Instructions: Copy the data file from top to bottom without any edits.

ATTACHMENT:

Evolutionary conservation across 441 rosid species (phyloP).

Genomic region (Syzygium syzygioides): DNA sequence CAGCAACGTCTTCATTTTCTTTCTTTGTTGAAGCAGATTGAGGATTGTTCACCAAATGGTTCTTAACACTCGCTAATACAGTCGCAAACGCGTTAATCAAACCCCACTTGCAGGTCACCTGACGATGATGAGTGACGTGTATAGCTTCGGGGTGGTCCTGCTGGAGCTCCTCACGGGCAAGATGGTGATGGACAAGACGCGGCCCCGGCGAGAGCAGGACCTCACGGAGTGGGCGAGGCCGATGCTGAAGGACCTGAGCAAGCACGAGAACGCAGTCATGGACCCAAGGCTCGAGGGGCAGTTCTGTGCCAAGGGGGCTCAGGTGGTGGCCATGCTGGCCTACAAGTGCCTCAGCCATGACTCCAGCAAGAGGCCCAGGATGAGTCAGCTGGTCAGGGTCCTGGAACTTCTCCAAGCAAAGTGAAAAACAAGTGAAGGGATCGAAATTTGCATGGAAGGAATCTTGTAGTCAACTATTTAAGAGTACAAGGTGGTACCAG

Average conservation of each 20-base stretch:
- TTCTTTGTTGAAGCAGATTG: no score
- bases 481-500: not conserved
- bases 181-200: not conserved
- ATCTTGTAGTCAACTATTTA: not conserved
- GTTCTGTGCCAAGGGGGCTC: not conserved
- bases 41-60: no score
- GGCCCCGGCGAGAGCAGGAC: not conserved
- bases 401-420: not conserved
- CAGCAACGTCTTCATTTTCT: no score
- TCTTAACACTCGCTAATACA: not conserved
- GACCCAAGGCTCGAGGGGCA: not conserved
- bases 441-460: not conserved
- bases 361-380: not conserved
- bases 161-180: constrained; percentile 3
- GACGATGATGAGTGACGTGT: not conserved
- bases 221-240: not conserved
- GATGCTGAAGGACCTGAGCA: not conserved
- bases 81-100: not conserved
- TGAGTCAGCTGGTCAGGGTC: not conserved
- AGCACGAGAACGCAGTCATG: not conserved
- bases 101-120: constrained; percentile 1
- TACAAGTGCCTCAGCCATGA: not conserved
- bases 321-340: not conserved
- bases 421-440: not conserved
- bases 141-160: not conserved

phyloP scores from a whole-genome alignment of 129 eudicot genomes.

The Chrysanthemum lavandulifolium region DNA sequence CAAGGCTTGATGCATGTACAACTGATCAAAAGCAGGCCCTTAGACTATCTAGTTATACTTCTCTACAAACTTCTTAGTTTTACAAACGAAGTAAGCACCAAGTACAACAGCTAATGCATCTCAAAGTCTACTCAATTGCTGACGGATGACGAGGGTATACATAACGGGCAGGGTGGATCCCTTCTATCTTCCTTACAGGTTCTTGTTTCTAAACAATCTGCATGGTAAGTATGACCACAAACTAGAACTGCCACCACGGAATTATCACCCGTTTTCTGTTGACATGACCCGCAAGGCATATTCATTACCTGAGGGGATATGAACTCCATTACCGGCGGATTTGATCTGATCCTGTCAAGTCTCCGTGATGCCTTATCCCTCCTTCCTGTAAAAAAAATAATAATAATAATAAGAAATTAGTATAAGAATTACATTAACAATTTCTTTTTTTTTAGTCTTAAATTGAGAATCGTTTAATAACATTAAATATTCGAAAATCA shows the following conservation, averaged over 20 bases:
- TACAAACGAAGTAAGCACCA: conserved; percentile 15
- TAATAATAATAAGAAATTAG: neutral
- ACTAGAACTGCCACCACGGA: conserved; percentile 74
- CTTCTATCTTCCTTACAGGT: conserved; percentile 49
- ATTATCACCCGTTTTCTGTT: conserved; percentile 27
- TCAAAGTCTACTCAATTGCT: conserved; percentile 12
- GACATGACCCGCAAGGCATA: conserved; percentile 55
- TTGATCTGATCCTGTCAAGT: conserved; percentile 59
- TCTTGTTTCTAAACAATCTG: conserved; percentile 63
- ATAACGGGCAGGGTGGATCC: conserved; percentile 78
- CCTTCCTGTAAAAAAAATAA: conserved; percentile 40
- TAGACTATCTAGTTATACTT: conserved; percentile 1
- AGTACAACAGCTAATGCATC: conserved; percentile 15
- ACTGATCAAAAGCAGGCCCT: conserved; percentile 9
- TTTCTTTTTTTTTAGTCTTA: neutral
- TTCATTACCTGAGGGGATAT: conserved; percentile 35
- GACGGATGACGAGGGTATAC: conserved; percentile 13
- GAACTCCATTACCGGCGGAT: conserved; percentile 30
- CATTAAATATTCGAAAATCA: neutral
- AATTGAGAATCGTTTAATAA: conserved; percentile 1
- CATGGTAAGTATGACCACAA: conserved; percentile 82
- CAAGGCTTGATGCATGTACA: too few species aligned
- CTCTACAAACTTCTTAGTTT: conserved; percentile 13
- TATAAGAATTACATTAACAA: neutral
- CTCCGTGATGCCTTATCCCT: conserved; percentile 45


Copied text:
Evolutionary conservation across 441 rosid species (phyloP).

Genomic region (Syzygium syzygioides): DNA sequence CAGCAACGTCTTCATTTTCTTTCTTTGTTGAAGCAGATTGAGGATTGTTCACCAAATGGTTCTTAACACTCGCTAATACAGTCGCAAACGCGTTAATCAAACCCCACTTGCAGGTCACCTGACGATGATGAGTGACGTGTATAGCTTCGGGGTGGTCCTGCTGGAGCTCCTCACGGGCAAGATGGTGATGGACAAGACGCGGCCCCGGCGAGAGCAGGACCTCACGGAGTGGGCGAGGCCGATGCTGAAGGACCTGAGCAAGCACGAGAACGCAGTCATGGACCCAAGGCTCGAGGGGCAGTTCTGTGCCAAGGGGGCTCAGGTGGTGGCCATGCTGGCCTACAAGTGCCTCAGCCATGACTCCAGCAAGAGGCCCAGGATGAGTCAGCTGGTCAGGGTCCTGGAACTTCTCCAAGCAAAGTGAAAAACAAGTGAAGGGATCGAAATTTGCATGGAAGGAATCTTGTAGTCAACTATTTAAGAGTACAAGGTGGTACCAG

Average conservation of each 20-base stretch:
- TTCTTTGTTGAAGCAGATTG: no score
- bases 481-500: not conserved
- bases 181-200: not conserved
- ATCTTGTAGTCAACTATTTA: not conserved
- GTTCTGTGCCAAGGGGGCTC: not conserved
- bases 41-60: no score
- GGCCCCGGCGAGAGCAGGAC: not conserved
- bases 401-420: not conserved
- CAGCAACGTCTTCATTTTCT: no score
- TCTTAACACTCGCTAATACA: not conserved
- GACCCAAGGCTCGAGGGGCA: not conserved
- bases 441-460: not conserved
- bases 361-380: not conserved
- bases 161-180: constrained; percentile 3
- GACGATGATGAGTGACGTGT: not conserved
- bases 221-240: not conserved
- GATGCTGAAGGACCTGAGCA: not conserved
- bases 81-100: not conserved
- TGAGTCAGCTGGTCAGGGTC: not conserved
- AGCACGAGAACGCAGTCATG: not conserved
- bases 101-120: constrained; percentile 1
- TACAAGTGCCTCAGCCATGA: not conserved
- bases 321-340: not conserved
- bases 421-440: not conserved
- bases 141-160: not conserved

phyloP scores from a whole-genome alignment of 129 eudicot genomes.

The Chrysanthemum lavandulifolium region DNA sequence CAAGGCTTGATGCATGTACAACTGATCAAAAGCAGGCCCTTAGACTATCTAGTTATACTTCTCTACAAACTTCTTAGTTTTACAAACGAAGTAAGCACCAAGTACAACAGCTAATGCATCTCAAAGTCTACTCAATTGCTGACGGATGACGAGGGTATACATAACGGGCAGGGTGGATCCCTTCTATCTTCCTTACAGGTTCTTGTTTCTAAACAATCTGCATGGTAAGTATGACCACAAACTAGAACTGCCACCACGGAATTATCACCCGTTTTCTGTTGACATGACCCGCAAGGCATATTCATTACCTGAGGGGATATGAACTCCATTACCGGCGGATTTGATCTGATCCTGTCAAGTCTCCGTGATGCCTTATCCCTCCTTCCTGTAAAAAAAATAATAATAATAATAAGAAATTAGTATAAGAATTACATTAACAATTTCTTTTTTTTTAGTCTTAAATTGAGAATCGTTTAATAACATTAAATATTCGAAAATCA shows the following conservation, averaged over 20 bases:
- TACAAACGAAGTAAGCACCA: conserved; percentile 15
- TAATAATAATAAGAAATTAG: neutral
- ACTAGAACTGCCACCACGGA: conserved; percentile 74
- CTTCTATCTTCCTTACAGGT: conserved; percentile 49
- ATTATCACCCGTTTTCTGTT: conserved; percentile 27
- TCAAAGTCTACTCAATTGCT: conserved; percentile 12
- GACATGACCCGCAAGGCATA: conserved; percentile 55
- TTGATCTGATCCTGTCAAGT: conserved; percentile 59
- TCTTGTTTCTAAACAATCTG: conserved; percentile 63
- ATAACGGGCAGGGTGGATCC: conserved; percentile 78
- CCTTCCTGTAAAAAAAATAA: conserved; percentile 40
- TAGACTATCTAGTTATACTT: conserved; percentile 1
- AGTACAACAGCTAATGCATC: conserved; percentile 15
- ACTGATCAAAAGCAGGCCCT: conserved; percentile 9
- TTTCTTTTTTTTTAGTCTTA: neutral
- TTCATTACCTGAGGGGATAT: conserved; percentile 35
- GACGGATGACGAGGGTATAC: conserved; percentile 13
- GAACTCCATTACCGGCGGAT: conserved; percentile 30
- CATTAAATATTCGAAAATCA: neutral
- AATTGAGAATCGTTTAATAA: conserved; percentile 1
- CATGGTAAGTATGACCACAA: conserved; percentile 82
- CAAGGCTTGATGCATGTACA: too few species aligned
- CTCTACAAACTTCTTAGTTT: conserved; percentile 13
- TATAAGAATTACATTAACAA: neutral
- CTCCGTGATGCCTTATCCCT: conserved; percentile 45